Luxury Warmth for Hard Floors

Did carpet in bathrooms ever really make sense? Sure, they’re great on your feet. Would you rather step out of a nice warm shower onto cold tile or step out onto carpet? Well I can tell you from experience that the carpet feels good but, it’s also not the most practical thing. The combination of that wet environment and carpet often lead to a soggy, dirty and moldy mess.

I had that sogginess my bathroom, so, I decided to rip the carpet out and instal tile to clean up the mess. First of all, it looks amazing, but these recent cold mornings and evenings haven’t made my feet happy. I know this isn’t a new problem, tile has been around for centuries, and it’s known to be cooler to the touch, but people have survived just fine. So, what to do? Should I accept the cold feet or find a way to warm the tile?

That warm feeling

After visiting a friend’s home and feeling warm tile up close and personal, I’ve started second guessing why I didn’t give warm floors more of a thought when I replaced the soggy mess. For the record, I did feel like my buddy was a bit of a weirdo when he specifically asked that I take my socks off and walk on his tile. Looking back, I’d probably have reacted the same way if it were in my house and I had guests. To be clear after taking off those socks the tile floor was amazing! It truly was a better feeling than my cold tile.

The cost could be the deal breaker, but consider more than the price tag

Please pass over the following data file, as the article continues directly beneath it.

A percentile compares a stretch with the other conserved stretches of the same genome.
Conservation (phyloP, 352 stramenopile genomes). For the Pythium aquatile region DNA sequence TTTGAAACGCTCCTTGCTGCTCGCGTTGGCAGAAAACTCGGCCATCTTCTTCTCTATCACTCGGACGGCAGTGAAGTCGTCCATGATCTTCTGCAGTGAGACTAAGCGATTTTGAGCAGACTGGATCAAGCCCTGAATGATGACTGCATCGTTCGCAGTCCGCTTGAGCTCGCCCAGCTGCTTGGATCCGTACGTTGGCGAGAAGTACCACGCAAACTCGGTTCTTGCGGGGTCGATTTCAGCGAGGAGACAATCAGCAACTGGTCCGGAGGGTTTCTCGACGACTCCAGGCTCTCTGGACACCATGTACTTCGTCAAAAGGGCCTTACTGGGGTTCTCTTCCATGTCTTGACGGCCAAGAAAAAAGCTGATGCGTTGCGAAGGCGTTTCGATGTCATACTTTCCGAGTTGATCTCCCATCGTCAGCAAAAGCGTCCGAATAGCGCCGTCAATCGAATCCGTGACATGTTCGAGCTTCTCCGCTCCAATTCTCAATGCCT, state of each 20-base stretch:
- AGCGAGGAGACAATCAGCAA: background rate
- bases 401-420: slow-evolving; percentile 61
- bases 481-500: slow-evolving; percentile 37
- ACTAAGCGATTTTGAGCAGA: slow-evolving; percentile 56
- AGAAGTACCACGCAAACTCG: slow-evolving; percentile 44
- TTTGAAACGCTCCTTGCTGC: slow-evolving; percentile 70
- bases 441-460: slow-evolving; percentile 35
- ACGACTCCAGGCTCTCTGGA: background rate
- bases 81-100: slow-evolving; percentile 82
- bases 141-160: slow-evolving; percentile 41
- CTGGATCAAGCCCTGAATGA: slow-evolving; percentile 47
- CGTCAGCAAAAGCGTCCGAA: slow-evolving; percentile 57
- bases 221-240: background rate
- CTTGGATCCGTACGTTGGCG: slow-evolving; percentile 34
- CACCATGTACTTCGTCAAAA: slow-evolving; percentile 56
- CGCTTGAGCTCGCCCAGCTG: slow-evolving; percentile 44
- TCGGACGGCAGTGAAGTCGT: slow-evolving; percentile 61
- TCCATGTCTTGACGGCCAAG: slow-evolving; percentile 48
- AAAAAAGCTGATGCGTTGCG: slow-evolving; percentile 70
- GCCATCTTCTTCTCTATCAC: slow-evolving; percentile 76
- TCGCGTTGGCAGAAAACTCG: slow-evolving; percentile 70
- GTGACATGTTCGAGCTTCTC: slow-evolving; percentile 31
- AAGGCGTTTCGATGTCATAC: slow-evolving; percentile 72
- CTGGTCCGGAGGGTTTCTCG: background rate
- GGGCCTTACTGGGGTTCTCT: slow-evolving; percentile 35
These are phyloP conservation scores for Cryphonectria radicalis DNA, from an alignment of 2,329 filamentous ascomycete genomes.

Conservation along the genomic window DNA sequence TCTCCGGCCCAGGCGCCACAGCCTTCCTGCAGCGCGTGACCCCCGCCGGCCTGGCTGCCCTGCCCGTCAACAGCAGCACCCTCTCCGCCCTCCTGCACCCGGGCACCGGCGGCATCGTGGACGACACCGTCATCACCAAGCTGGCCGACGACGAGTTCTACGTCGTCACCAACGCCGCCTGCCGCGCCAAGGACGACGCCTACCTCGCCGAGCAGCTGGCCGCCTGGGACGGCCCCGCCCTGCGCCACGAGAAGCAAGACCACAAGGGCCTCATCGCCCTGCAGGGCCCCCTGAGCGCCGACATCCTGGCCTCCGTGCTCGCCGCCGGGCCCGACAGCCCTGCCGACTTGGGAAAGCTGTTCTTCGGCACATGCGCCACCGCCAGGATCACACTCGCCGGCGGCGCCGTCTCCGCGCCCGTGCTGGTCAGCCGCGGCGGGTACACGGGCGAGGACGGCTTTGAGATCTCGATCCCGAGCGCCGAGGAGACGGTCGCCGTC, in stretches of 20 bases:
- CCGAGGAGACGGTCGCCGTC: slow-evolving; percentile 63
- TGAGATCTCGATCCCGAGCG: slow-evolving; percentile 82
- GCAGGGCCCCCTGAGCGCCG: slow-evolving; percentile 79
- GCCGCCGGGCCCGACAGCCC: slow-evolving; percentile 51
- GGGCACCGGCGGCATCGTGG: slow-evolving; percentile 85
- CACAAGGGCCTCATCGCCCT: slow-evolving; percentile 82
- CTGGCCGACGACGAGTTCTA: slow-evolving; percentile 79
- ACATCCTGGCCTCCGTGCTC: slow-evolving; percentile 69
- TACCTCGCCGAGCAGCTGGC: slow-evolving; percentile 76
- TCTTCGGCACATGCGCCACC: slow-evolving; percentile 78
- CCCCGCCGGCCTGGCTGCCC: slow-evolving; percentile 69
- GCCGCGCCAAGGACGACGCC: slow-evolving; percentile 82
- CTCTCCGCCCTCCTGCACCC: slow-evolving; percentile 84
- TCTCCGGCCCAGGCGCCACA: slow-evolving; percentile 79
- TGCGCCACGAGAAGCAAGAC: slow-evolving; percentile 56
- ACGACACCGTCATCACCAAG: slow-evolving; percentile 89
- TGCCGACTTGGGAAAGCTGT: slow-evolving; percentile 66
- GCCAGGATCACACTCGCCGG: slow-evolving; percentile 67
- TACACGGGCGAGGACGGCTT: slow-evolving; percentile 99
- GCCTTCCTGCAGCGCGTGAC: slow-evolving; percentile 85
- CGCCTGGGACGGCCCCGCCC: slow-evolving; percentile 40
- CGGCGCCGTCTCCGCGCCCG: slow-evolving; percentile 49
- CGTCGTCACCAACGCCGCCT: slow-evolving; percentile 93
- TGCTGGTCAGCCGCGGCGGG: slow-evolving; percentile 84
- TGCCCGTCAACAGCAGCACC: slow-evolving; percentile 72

So, how much does it cost? Well I didn’t ask him, were not that close of friends for me to pry into his expenses. However, after getting prices for the second bathroom it appears that $6 to $16 per square foot is about what it will cost me to have electric warm floors professionally installed. So, depending on your current floor type (Carpet, Linoleum, Tile, Hardwood, etc.) you could see price variances. Obviously, it is easier to pull up carpet and install tile vs. taking out tile because of the time and labor required. Some may prefer to pay more for the heated water versions than instead of the electric coils. Small projects are a good use of the electric system but as you increase square footage it may become more cost effective to go with the water setup; also known as hydronic.

If you are still interested, maybe right on the edge but skeptical of the price, you should know that people are claiming utility bill savings. This caught me by surprise as I would not expect running a heater for the radiant floor in addition to all the other things drawing electricity would somehow equal less.

Here’s the catch, it actually can save you money on your monthly utility bills since the floor is being heated and that heat will work its way up, it is more efficient in some cases than a typical furnace. Unlike your ducts which may be leaky, all the heat from a radiant floor is going directly where it was intended; from the ground up. This often times will confuse or trick our body into feeling more comfortable/warmer at lower temperatures on the thermostat, and a lower temperature on the thermostat typically equates to additional energy savings.

Another Pro is that most of these systems are rated to outlast the life of your furnace meaning less replacement costs. On the other hand, if you were to have an issue under tile then its going to be a pain in more ways than one.

Quick Recap

Pros:

  • Warm Toes
  • May decrease energy bill
  • Longevity
  • Versatility (Can be used under multiple surfaces)
Cons:
  • Can be pricey Upfront
  • Hydronic floors take up to 2 hours to fully warm the tile

Not sure that this provides enough to make a firm decision but for me that second bathroom is getting a warm floor system under the tile. Give Chappels a call at 630-668-3466 to discuss the theory further or to schedule a visit from a building specialist to assist you with your specific home’s needs.